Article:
Trump says he expects to wear a mask when he visits military hospital

U.S. President Donald Trump, who has avoided being seen wearing a face covering in public, said on Thursday he expects to wear a mask when he next visits U.S. troops at the Walter Reed National Military Medical Center outside Washington.

"I expect to be wearing a mask when I go into Walter Reed. You're in a hospital setting. I think it's a very appropriate thing. I have no problem with a mask," Trump told Fox News in an interview.


Thierry Henry knelt for 8 minutes and 46 seconds in honor of George Floyd's death


New treatment for coronavirus? This family in Florida made a discovery at home.


Critical situation in Florida due to the high number of coronavirus infections

US coronavirus update

These are the latest figures for COVID-19 in the United States; the picture does not look good

Chronic fatigue syndrome post Covid-19

Stories about this are becoming more and more prevalent. Anecdotal evidence, of course, but three people we know who have had Covid-19 are still struggling with side-effects over a month after supposedly recovering.

Testing capacity has fallen

There's now a nationwide supply chain crisis. In San Bernardino County the testing capacity has fallen from 4,500/day to 1,800. 

11-year-old dies from Covid-19 in Florida

An 11 year-old girl from Broward County has died from Covid-19 complications, the fourth minor in Florida to die from the disease.

While children tend to have more mild symptoms, being young does not make you immune. 


Mask mandate for 13 counties in Mississippi

Governor Tate Reeves has ordered the mask mandate for: 

Hinds, DeSoto, Harrison, Rankin, Jackson, Washington, Sunflower, Grenada, Madison, Claiborne, Jefferson, Wayne and Quitman counties.

The counties have seen either 200 new cases within the last 14 days or have had an average of 500 cases per 100,000 residents in the last 14 days.

Los Angeles County numbers still rising

Los Angeles County saw deaths from coronavirus have rise by 50, bringing the total to 3,689 on Thursday, according to the county health department. That's down from 65 yesterday.

It has also seen the number of cases rise by 1,777 with the total now at 124,738.

Worries over school reopening

People are really worried.

Texas GOP sues Houston Mayor Sylvester Turner over cancellation of convention

He says they can go to Montgomery County.

The event was expected to bring in around 6,000 people. 

This comes as Mayor Turner has said the numbers "are moving in the wrong direction for us. The Covid-19 virus in the city, quite frankly in the state, it's out of control". 

This looks bad...

The 7-day running average of deaths has now increased for three days in a row, for the first time since April. 

So much info at Covidexitstrategy. which is plotting each state's progress on key measures. There's a lot of green in the testing column, but the 14 day trends of Covid cases make horrible reading.

Texas sees new record death number for second day running

After recording 98 coronavirus-related deaths on Wednesday, Texas saw 105 deaths on Thursday, taking the total in the state to 2,918. 

Texas saw a rise of 9,782 cases on Thursday, taking the total to 230,346. 

Fauci: Covid-19 is the "perfect storm"

Dr. Anthony Fauci, director of the National Institute of Allergy and Infectious Diseases, says the "really striking transmissibility of the new coronavirus makes the "virus the perfect storm".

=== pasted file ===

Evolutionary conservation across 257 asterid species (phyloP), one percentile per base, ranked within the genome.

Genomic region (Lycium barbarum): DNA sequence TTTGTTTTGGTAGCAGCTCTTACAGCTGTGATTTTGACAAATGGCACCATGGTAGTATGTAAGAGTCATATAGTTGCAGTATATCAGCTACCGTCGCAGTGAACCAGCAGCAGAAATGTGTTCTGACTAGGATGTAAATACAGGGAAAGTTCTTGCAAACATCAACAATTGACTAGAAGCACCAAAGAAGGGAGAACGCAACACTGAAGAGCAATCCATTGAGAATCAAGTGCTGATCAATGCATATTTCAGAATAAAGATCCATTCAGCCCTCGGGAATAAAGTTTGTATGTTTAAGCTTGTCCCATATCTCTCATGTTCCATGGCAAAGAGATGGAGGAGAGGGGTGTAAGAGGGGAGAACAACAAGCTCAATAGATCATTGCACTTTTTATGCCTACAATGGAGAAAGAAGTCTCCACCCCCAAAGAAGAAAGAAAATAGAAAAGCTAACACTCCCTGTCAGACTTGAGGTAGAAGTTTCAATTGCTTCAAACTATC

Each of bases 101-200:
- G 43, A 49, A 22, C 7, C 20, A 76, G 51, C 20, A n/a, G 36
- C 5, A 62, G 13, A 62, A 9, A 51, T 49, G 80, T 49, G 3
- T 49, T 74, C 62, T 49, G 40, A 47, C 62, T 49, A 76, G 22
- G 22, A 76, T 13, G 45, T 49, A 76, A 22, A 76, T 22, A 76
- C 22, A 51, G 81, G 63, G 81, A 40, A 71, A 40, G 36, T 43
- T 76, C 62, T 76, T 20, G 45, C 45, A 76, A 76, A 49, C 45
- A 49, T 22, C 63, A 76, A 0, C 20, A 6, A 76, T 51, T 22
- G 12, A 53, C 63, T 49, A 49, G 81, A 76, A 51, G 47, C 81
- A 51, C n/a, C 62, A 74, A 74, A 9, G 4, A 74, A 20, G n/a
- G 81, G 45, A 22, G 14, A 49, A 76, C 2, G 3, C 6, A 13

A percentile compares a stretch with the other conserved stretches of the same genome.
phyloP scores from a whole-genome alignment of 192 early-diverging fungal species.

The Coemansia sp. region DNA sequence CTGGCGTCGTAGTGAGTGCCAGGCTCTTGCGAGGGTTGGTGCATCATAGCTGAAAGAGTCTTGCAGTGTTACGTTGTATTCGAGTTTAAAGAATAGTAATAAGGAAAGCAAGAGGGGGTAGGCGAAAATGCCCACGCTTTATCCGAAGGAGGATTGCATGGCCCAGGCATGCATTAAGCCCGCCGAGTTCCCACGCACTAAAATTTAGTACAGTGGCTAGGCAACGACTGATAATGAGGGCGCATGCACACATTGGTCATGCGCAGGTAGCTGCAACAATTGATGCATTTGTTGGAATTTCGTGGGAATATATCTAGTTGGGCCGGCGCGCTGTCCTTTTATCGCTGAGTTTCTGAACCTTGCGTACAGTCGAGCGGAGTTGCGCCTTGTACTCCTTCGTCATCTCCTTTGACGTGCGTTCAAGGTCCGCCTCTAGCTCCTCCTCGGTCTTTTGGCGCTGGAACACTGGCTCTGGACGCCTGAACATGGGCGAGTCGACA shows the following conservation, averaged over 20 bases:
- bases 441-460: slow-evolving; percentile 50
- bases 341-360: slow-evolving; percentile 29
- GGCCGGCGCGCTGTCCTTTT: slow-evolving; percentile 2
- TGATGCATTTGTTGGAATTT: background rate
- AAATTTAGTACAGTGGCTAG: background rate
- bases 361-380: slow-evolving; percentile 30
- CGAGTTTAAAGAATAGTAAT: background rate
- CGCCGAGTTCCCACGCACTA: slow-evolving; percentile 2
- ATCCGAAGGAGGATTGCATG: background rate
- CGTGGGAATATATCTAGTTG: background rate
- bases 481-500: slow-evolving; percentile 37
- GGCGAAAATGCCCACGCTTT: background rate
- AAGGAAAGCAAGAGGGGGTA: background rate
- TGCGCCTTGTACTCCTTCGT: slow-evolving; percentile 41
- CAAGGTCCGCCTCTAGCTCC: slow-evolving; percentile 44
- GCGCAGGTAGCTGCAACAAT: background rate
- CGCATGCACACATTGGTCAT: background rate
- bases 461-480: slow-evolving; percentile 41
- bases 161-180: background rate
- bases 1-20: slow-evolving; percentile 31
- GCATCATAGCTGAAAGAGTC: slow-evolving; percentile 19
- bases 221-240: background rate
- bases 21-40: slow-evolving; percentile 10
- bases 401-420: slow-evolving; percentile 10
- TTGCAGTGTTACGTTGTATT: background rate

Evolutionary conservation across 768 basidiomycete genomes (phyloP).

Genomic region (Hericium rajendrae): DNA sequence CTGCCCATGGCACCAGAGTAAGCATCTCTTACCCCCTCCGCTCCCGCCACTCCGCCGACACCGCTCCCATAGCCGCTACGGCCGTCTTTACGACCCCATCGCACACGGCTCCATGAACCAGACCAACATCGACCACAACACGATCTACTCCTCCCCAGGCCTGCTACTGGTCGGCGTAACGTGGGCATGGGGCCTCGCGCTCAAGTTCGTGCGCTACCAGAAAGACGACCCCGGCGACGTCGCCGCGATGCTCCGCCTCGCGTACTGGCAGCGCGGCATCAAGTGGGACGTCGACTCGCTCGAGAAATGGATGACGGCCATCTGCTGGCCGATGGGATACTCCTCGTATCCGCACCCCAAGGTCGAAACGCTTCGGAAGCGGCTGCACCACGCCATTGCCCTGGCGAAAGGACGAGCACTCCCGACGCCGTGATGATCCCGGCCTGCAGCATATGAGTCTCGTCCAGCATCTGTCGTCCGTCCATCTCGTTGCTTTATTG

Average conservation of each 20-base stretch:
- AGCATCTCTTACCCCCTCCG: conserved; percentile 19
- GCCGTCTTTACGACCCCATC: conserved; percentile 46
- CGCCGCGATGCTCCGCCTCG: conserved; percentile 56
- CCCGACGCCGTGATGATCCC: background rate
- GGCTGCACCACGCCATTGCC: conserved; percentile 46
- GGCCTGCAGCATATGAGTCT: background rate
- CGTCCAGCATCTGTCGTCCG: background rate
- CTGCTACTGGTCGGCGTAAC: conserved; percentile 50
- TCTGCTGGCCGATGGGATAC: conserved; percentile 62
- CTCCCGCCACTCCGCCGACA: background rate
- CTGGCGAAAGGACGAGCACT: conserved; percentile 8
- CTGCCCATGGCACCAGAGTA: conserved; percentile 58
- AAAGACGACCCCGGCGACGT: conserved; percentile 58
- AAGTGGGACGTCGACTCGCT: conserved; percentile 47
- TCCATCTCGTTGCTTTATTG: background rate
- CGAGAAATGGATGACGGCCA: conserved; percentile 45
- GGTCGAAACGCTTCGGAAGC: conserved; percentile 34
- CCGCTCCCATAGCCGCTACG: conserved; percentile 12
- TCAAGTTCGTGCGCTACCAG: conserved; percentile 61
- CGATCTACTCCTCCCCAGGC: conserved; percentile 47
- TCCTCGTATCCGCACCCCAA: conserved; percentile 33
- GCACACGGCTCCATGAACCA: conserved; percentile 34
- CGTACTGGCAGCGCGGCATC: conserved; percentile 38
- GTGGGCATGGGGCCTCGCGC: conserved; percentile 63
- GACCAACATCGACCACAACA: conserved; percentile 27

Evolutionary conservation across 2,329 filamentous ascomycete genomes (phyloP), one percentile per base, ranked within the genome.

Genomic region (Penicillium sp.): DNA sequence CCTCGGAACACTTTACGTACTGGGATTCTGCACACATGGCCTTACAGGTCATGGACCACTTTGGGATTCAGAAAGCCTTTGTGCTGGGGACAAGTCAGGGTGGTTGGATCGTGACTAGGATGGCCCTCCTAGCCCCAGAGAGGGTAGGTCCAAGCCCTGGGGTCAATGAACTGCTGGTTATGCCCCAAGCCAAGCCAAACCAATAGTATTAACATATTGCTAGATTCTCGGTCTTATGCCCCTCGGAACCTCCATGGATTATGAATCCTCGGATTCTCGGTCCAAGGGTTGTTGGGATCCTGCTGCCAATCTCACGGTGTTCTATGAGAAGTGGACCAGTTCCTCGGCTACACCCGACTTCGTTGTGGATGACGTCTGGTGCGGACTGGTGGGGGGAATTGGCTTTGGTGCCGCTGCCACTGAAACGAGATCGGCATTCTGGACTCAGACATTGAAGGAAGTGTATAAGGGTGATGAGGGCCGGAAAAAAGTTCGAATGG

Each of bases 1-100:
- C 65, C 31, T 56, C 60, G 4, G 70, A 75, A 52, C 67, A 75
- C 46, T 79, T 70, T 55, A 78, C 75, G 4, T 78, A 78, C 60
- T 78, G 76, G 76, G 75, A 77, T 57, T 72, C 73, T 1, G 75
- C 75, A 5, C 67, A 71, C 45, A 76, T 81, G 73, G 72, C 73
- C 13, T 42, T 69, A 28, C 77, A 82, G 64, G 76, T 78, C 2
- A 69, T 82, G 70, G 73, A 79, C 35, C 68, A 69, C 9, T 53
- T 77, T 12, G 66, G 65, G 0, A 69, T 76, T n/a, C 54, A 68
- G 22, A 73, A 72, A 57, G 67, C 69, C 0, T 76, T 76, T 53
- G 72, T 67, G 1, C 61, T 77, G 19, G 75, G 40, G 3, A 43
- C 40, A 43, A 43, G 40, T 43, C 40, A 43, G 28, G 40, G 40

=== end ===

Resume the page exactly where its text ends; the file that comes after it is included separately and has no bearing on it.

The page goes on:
"Not to be hyperbolic about it — it really is the perfect storm and [an] infectious disease and public health person's worst nightmare. It's a spectacularly transmissible virus. The efficiency with which this transmits is really striking."

The fact the virus has such a range of effects, from no symptoms to people who end up very, very ill in intensive care or die, make the pandemic "a very complex situation to really get control of," said Fauci. 

Why Trump shouldn't be comparing the US to certain European countries on reopening schools

The charts make it pretty clear (although Sweden which didn't lock down like many other European countries is more similar to the US).

Trump all in on reopening schools

Trump saying it's a purely political decision if people do not want to open schools, however the head of the Centers for Disease Control and Prevention, Dr Robert Redfield, has said he won't change their guidelines for reopening schools despite criticism from Donald Trump, who wants all schools to open as a blanket measure.

The CDC's guidelines make it clear that "decisions about how to open and run schools safely should be made based on local needs and conditions." They set out a checklist encouraging parents to carefully consider whether they should send their kids back to school in person or seek virtual instruction. Schools in New York for example have said students will only return part-time in the fall.

Trump said the guidelines were "tough and expensive" and were asking schools to do "impractical things." 


Yosemite open again

In our live feed cover photo, you can see visitors taking pictures at Glacier Point with Half Dome in the background in Yosemite National Park. The park was closed for two months due to the pandemic, and wildlife has taken over much of the areas used by the public. Although it is open, there are limited services and facilities to those with day-use reservations, reservations for in-park lodging or camping, and wilderness or Half Dome permits.

WHO releases brief on transmission of Covid-19

The WHO's guidance updated to say that, while more research is needed, "short-range aerosol transmission, particularly in specific indoor locations, such as crowded and inadequately ventilated spaces over a prolonged period of time with infected persons cannot be ruled out."

A group of scientists wrote to the WHO arguing that aerosols likely can spread the disease, as opposed to just larger droplets than cannot travel far through the air.

Global cases over 12 million

According to numbers compiled by Johns Hopkins University the total number people worldwide confirmed to have been infected with Covid-19 is now over 12 million. In reality, because many people who have had the virus were asymptomatic or had mild symptoms and were never tested the real number of people who have been infected with the novel coronavirus will be far higher. 

The number of confirmed cases is triple that of severe influenza illnesses recorded annually. 

From the initial cases being recorded in China in January it took 149 days to reach six million cases. It has taken just 39 days to reach 12 million cases from that point. 

The death toll now stands at over 550,000. 6.6 million people have recovered from the virus.

Hello and welcome to our live, rolling coverage of the coronavirus in the United States

On Thursday the global number of Covid-19 cases went over the 12 million mark, with the US making up a quarter of that, with nearly 3.1 million cases. 

The global death toll stands at over 550,000, with the US having seen more than 130,000 deaths from the novel coronavirus.

The bad news right now is that the number of cases across much of the US are still rising quickly.